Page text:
Though ideas and cultural forms might change in Judaism, he opined, its laws could not…Its practices were ordinances of God imposed upon the Jews by God’s unprecedented revelation at Sinai…In our terminology, Mendelssohn was liberal in his philosophy except for his theory of revelation; yet he was Orthodox in his practice.
(LJ p. 247-248).3

Mendelssohn’s approach was not satisfactory for many Jews.  His approval of scientific inquiry, except in the matter of the revelation at Sinai, proved problematic:

If the modern intellect could satisfactorily deal with all other questions, why could it not also help us understand the central claim of Judaism…?
…They were seeking an integrated view of their humanity and their Jewishness.
(LJ p. 248).

This approach was particularly apparent in the development of non-traditional views of the Bible.  As Borowitz notes, an early (one might say too early) adherent of this approach was Baruch Spinoza.

Borowitz reviews several of the problems the modernists found with the Biblical text.  One was the presence of internal contradictions.  For example, what is one to make of the presence of two creation stories? (the rabbis had, and we retain on a symbolic level at least, explanations for this contradiction); the words of the Ten Commandments vary in their two recitations (again, there are traditional explanations).

However, [m]ore troubling to the moderns…were some of its descriptions of God.  It is unethical of God to harden pharaoh’s heart…The elaboration…that God will punish the second, third, and fourth generations of those people who reject God [shows]…vindictiveness…God is depicted as having a blazing anger, one which can barely be restrained by Moses’ intense pleas…These notions…seriously compromise God’s right to be worshiped and contradict all the rest the Bible writers teach…
(LJ p. 250).

Archaeological discoveries also challenged traditional interpretations, Borowitz notes.  He cites, for example, the presence of parallel flood myths in various Near Eastern cultures.

Borowitz briefly outlines the development of the Documentary Hypothesis – the view that the Torah is a compilation of basically four works.  He notes that while the Documentary Hypothesis itself has undergone significant criticism

…contemporary Bible students have found no theory which better integrates all the data; they still rely upon it but with considerable caution.
(LJ p. 253).

Borowitz concludes by bringing us back to the key point of the discussion:

If the basic documents of the Jewish faith are essentially human, then so is the authority behind Jewish law.
(LJ p. 254).


2. How Does God Speak to People?

In the Hebrew Bible, God is depicted as speaking in a variety of ways.  Borowitz examines some of these:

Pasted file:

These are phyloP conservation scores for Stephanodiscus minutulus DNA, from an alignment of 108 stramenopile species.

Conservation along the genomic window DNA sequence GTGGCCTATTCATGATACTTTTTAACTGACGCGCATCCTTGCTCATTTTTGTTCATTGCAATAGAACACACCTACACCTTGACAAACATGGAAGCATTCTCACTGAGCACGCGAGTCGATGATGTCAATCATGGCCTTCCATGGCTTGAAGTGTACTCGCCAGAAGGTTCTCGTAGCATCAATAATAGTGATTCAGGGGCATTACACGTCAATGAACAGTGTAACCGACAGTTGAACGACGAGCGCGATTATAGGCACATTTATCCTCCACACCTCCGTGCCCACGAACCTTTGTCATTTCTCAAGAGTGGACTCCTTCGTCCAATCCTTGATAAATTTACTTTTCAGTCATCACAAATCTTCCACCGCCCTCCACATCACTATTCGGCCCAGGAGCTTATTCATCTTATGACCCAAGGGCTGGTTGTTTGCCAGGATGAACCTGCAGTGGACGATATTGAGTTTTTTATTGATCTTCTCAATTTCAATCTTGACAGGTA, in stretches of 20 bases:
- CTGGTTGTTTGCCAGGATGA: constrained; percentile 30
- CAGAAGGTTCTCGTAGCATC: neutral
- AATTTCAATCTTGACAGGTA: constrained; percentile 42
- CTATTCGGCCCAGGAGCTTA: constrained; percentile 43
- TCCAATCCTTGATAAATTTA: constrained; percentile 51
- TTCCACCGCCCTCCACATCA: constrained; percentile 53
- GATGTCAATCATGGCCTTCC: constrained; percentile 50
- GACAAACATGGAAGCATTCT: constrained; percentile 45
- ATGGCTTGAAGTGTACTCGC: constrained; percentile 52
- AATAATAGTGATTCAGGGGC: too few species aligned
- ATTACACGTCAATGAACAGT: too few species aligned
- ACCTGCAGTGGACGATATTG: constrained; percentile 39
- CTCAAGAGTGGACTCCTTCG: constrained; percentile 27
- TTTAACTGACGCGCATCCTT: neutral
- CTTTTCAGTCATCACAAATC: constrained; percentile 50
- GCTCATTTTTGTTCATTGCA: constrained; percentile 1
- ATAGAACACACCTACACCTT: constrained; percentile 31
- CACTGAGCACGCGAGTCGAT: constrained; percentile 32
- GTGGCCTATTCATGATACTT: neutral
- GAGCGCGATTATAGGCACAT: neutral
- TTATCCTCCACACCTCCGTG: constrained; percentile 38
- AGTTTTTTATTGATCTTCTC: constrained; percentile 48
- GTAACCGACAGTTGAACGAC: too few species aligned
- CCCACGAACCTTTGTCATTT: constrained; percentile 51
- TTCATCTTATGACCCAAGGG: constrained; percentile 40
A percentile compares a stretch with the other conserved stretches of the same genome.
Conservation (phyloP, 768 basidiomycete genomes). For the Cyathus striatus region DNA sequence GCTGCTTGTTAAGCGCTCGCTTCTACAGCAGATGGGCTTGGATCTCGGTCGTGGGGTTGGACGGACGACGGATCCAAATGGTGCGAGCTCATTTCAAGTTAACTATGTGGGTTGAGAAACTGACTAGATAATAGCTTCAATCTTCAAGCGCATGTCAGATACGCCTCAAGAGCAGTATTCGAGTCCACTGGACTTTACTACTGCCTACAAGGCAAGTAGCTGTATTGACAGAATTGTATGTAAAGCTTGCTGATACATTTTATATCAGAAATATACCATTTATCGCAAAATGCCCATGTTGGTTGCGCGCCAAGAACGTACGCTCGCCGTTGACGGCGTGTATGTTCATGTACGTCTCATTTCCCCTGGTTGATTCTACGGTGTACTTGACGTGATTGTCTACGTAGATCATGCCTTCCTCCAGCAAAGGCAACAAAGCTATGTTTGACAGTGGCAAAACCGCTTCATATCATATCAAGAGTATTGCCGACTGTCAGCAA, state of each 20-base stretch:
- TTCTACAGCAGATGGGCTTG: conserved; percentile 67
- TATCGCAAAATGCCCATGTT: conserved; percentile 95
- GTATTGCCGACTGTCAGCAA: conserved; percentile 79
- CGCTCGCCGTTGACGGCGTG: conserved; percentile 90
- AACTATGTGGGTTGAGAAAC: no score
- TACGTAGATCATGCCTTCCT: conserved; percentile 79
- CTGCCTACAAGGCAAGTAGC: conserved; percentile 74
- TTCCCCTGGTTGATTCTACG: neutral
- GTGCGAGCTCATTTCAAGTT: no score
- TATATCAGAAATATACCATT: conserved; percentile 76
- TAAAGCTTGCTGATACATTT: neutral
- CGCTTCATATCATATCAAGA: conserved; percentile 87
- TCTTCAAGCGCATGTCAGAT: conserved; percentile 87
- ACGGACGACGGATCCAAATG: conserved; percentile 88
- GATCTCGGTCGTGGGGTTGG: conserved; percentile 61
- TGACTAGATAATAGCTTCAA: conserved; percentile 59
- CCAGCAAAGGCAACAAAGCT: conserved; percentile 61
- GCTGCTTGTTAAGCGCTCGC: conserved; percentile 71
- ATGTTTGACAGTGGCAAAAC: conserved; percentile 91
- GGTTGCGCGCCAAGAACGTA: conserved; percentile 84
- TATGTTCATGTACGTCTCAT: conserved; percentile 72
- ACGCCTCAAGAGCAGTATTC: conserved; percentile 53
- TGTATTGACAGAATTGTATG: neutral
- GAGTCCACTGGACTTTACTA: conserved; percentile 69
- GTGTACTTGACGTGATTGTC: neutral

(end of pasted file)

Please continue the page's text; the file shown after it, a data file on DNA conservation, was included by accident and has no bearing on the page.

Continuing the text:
-Direct encounter, as with the giving of the Ten Commandments:

…The setting was awesome, “Mt. Sinai was all in smoke for Adonai had come down upon it in fire…” (Exod. 19:18-19).

-Through a prophetic vision:

Jeremiah sees a boiling pot and “the word of Adonai comes to him with a message of judgment for the people.

-Through intermediaries who might be angels:

…as was the case with Abraham’s three visitors. (Gen. 18:2 and following).
(LJ pages 258-259).

By the time of Maimonides, even though the idea of scientific inquiry had not taken root, people did understand cause and effect, and that what was being attributed to God was outside the realm of normal causation.  

Though he did not give a rational explanation for everything, Maimonides made revelation plausible for his generation’s questioners.  “God speaks” now meant to them a human mind which had reached the stage of being fully influenced by God’s activating intellect.
(LJ p. 262).

Borowitz then turns to a discussion of how moderns understand “God speaks”:

…liberal Jewish thinkers have roughly followed Maimonides’s strategy.  They have converted “God speaks” into a version of “people understand.”
(LJ p. 262).

Borowitz considers the approach of four modern liberal Jewish thinkers, whom we have met before: Hermann Cohen, Leo Baeck, Mordecai Kaplan, and Martin Buber.  He also discusses Heschel, whom he categorizes in this context as not liberal.

Hermann Cohen – ethical rationalism:

For Cohen, using reason is humanity’s greatest talent; using it properly enables us to gain an integrated concept of the three distinct realms which comprise mature rationality-science, ethics, and esthetics.  The basis of such a world view is the integrating idea which people traditionally called God.  Thus, for Cohen, true rational philosophy is the same as true religion, a unity he called religion of reason.

Obviously, a God who is understood as an idea, cannot “speak”.  For Cohen, revelation is a term describing the human mind functioning at its best…
…Cohen becomes quite passionate about the connection between God and ethics…a critical sign of one’s rationality was one’s responsiveness to ethical duty…
…As long as liberal Jews had great confidence in the power of human rationality, Cohen’s theory of revelation was highly influential…